At a routine destination of mine, there is often a bank of advection fog that will sweep over some low mountains and cover half of the airport. There will be minimal visibility in one direction, while in the other direction there will be 10+ miles visibility with an unlimited ceiling, occasionally with the fog even obscuring one half of the runway.
Clearly, taking off and heading in one direction is safe under VFR, while not in the other direction. However, the field is IFR, preventing the non-instrument rated pilot from taking off in a clearly safe environment toward almost instantly better weather. In this case, special VFR will allow takeoff under the “technically IFR” airport conditions and continued flight in safe class E minimums.
2. Lifting morning fog
During my commute I would leave early in the morning, and on cool autumn days there would be radiation fog over the airport. Sometimes the airport would be IFR, however clearly around 100 feet up it would be clear skies. Rather than file IFR, special VFR would allow takeoff from an IFR class D airport in 1-3 miles visibility and continued flight above the fog, which would burn off before I reached my destination.
Occasionally I would ask for special VFR as the ATIS indicated IFR, and controllers would say “hold on…” and the ATIS would be updated with current VFR conditions as the fog lifted. Nevertheless, SVFR would allow takeoff into the obviously improving and near-VFR weather.
3. Icing conditions
A third useful and complex situation for SVFR use involves protection of aircraft from entering icing conditions. At a class D airport I frequent, minimum IFR altitudes are 5,500 feet MSL due to mountains and limitations of radar coverage, and initial IFR instructions will include a climb to 5,500 regardless of destination.
In winter months, the field will often be IFR with visibility of 1-3 miles and a ground temperature of, say 46 degrees F. With the field at 1200 ft, expected freezing levels would be approximately 46-32 = 14 degrees, and 14 deg/ 5.5 deg per 1000ft = 2545 feet, or 3700 MSL. However, just a few miles away from the mountains, IFR altitudes drop to 3500 feet and there is TRACON with approaches to the destination airport.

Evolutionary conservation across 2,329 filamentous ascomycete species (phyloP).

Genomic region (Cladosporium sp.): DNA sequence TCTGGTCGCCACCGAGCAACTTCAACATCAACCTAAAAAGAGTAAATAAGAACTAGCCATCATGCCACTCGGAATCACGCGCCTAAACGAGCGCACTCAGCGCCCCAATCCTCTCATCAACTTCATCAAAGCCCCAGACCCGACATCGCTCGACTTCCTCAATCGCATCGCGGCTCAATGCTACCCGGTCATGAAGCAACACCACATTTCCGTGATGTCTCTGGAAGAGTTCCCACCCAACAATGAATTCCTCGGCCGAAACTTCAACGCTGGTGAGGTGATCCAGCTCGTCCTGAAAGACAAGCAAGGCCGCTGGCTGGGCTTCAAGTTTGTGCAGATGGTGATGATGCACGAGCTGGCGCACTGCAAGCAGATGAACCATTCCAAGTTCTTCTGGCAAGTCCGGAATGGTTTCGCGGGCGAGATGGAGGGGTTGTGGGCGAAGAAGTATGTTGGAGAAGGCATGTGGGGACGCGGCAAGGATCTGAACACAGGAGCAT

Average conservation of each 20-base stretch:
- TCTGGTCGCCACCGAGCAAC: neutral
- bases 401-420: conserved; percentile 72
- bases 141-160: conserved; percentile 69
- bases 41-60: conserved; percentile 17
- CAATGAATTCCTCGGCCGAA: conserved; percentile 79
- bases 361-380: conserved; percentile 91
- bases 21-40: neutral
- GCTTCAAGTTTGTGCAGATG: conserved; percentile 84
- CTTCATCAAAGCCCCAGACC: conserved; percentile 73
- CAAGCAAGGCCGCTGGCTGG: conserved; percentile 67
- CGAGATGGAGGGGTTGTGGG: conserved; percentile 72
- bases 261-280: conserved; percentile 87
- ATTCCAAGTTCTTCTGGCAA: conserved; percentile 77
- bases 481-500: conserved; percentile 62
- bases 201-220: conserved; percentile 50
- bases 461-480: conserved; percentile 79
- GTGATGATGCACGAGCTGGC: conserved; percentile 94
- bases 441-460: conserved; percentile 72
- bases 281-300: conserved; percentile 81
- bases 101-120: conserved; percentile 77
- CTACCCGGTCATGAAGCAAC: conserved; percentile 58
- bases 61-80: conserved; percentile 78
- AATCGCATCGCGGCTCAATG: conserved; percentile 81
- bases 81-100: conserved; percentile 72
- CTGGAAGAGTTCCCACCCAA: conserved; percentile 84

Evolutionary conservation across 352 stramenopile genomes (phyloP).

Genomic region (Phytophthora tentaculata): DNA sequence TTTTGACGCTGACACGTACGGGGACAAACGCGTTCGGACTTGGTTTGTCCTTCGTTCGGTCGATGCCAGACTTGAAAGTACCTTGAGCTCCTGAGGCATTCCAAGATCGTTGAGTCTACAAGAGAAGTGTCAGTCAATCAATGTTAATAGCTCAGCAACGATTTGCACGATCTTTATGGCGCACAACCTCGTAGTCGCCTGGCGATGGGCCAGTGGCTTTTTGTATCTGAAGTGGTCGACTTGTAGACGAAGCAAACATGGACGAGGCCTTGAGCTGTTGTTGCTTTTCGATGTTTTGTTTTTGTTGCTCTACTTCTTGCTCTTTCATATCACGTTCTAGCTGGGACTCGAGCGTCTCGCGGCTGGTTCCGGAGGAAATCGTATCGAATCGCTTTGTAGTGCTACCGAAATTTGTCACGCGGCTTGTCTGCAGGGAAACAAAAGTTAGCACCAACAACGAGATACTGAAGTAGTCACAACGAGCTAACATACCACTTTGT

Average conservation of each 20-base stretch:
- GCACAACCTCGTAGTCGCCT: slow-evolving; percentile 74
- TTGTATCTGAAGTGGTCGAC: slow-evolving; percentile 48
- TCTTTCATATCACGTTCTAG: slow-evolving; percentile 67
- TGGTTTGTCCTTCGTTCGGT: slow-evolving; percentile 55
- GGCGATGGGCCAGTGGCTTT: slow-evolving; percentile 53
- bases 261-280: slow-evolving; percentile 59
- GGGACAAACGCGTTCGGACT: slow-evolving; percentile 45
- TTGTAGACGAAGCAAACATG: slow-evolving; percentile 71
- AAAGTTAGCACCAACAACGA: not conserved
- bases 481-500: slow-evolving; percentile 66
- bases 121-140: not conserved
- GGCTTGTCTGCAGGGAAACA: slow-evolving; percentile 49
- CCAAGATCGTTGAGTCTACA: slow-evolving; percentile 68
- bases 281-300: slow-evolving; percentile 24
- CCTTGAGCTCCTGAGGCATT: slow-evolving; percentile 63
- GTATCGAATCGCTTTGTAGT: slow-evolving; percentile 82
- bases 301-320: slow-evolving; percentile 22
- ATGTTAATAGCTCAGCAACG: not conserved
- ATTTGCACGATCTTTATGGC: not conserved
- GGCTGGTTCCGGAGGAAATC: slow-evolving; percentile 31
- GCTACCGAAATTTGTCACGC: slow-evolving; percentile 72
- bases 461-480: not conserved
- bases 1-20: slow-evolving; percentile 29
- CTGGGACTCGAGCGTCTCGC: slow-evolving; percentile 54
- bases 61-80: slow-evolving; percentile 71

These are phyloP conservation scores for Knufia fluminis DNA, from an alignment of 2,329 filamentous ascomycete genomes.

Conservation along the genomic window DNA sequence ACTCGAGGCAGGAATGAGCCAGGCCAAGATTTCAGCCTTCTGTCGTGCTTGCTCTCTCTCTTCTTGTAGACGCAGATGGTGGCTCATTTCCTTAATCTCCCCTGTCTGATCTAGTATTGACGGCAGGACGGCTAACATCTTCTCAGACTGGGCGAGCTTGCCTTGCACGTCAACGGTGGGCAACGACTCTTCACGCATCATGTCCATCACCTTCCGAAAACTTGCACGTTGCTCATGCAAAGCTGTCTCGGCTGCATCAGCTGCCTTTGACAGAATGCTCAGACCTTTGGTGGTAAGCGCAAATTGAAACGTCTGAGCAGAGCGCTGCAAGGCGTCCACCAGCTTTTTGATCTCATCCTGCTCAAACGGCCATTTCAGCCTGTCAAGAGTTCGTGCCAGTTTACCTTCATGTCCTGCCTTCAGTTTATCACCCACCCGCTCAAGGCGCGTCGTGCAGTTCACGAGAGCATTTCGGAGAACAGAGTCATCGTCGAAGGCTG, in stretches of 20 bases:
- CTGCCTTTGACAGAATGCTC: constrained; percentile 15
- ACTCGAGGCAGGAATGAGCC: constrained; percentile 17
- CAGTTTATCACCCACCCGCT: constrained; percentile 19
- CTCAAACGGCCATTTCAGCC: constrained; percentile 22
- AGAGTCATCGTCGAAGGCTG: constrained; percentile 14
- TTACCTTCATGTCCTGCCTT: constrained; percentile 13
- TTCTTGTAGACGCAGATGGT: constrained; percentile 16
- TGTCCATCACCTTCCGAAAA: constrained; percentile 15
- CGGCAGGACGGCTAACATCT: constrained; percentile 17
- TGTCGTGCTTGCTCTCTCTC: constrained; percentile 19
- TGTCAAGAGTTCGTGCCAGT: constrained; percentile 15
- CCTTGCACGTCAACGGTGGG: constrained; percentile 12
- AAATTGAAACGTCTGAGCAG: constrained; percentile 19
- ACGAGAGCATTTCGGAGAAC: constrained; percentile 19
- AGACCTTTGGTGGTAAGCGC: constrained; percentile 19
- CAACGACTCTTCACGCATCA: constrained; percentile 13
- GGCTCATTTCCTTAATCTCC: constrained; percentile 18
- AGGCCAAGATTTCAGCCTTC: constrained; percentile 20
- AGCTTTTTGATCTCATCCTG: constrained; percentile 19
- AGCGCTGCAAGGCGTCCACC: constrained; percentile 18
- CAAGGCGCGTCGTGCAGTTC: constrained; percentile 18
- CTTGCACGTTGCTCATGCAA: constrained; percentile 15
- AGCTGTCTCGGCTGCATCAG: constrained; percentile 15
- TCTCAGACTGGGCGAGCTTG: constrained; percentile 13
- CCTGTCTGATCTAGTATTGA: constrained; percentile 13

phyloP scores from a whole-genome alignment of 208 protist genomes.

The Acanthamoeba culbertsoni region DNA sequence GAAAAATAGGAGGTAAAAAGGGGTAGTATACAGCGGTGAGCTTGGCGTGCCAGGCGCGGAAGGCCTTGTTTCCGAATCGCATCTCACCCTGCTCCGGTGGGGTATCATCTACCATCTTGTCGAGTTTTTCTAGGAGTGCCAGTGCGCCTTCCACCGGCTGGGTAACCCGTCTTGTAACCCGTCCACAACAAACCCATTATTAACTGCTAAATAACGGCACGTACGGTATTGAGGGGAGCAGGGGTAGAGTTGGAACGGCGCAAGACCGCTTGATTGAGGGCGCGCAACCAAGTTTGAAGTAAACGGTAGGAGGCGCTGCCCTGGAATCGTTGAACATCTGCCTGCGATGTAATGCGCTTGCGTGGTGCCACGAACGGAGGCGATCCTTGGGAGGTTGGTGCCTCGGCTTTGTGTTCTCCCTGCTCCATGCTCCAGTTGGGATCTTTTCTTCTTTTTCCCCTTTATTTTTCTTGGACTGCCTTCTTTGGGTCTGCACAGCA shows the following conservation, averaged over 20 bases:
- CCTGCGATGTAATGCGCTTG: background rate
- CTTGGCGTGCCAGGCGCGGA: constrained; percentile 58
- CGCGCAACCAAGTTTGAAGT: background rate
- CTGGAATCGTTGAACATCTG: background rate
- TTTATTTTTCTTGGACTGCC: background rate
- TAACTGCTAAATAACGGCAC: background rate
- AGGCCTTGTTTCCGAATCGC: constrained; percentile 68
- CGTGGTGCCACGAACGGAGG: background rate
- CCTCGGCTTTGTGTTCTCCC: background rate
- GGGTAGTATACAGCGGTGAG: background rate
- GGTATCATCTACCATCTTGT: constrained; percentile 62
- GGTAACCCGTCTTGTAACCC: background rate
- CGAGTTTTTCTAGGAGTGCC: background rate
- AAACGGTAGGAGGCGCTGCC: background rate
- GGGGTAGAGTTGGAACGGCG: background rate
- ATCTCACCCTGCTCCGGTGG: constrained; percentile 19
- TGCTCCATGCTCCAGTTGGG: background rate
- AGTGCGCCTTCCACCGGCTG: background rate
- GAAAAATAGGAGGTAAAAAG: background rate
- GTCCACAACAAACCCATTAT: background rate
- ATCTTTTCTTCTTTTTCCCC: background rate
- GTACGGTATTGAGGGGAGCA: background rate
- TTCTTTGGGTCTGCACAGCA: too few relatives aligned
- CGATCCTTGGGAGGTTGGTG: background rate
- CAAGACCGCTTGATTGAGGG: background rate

Under these conditions filing IFR is neither prudent nor legal, which would require flight into potentially the worst kind of icing with freezing rain, and the controllers are not able to routinely assign altitudes below the minimum IFR altitudes. However, using special VFR often I have been able to take off from the class D airport into improving conditions and stay below the freezing level, and continue with flight following. Occasionally I switch to IFR and obtain an approach into the destination if needed, now in a region where the enroute and OROCA are now well below the freezing level. As I am talking with the controllers and they know my plans, flying on a discrete squawk code, the whole process is streamlined and performed without difficulty.
I would not advise non-instrument rated pilots to use special VFR unless conditions 1 and 2 are quite clear, and it is extremely obvious that there will be no weather surprises. At night, where clouds are often not visible, a current instrument rating is a must for safe and legal operation. I have been markedly surprised by what appeared to be improving conditions that rapidly deteriorated even when taking off in marginal VFR, not just under SVFR with airport IFR. As Richard Collins says, “The weather you get is not what is promised, the weather you get is what you get.” One needs to always be prepared for those adverse possibilities. Used wisely, special VFR can be a useful tool in the careful operation of light GA aircraft.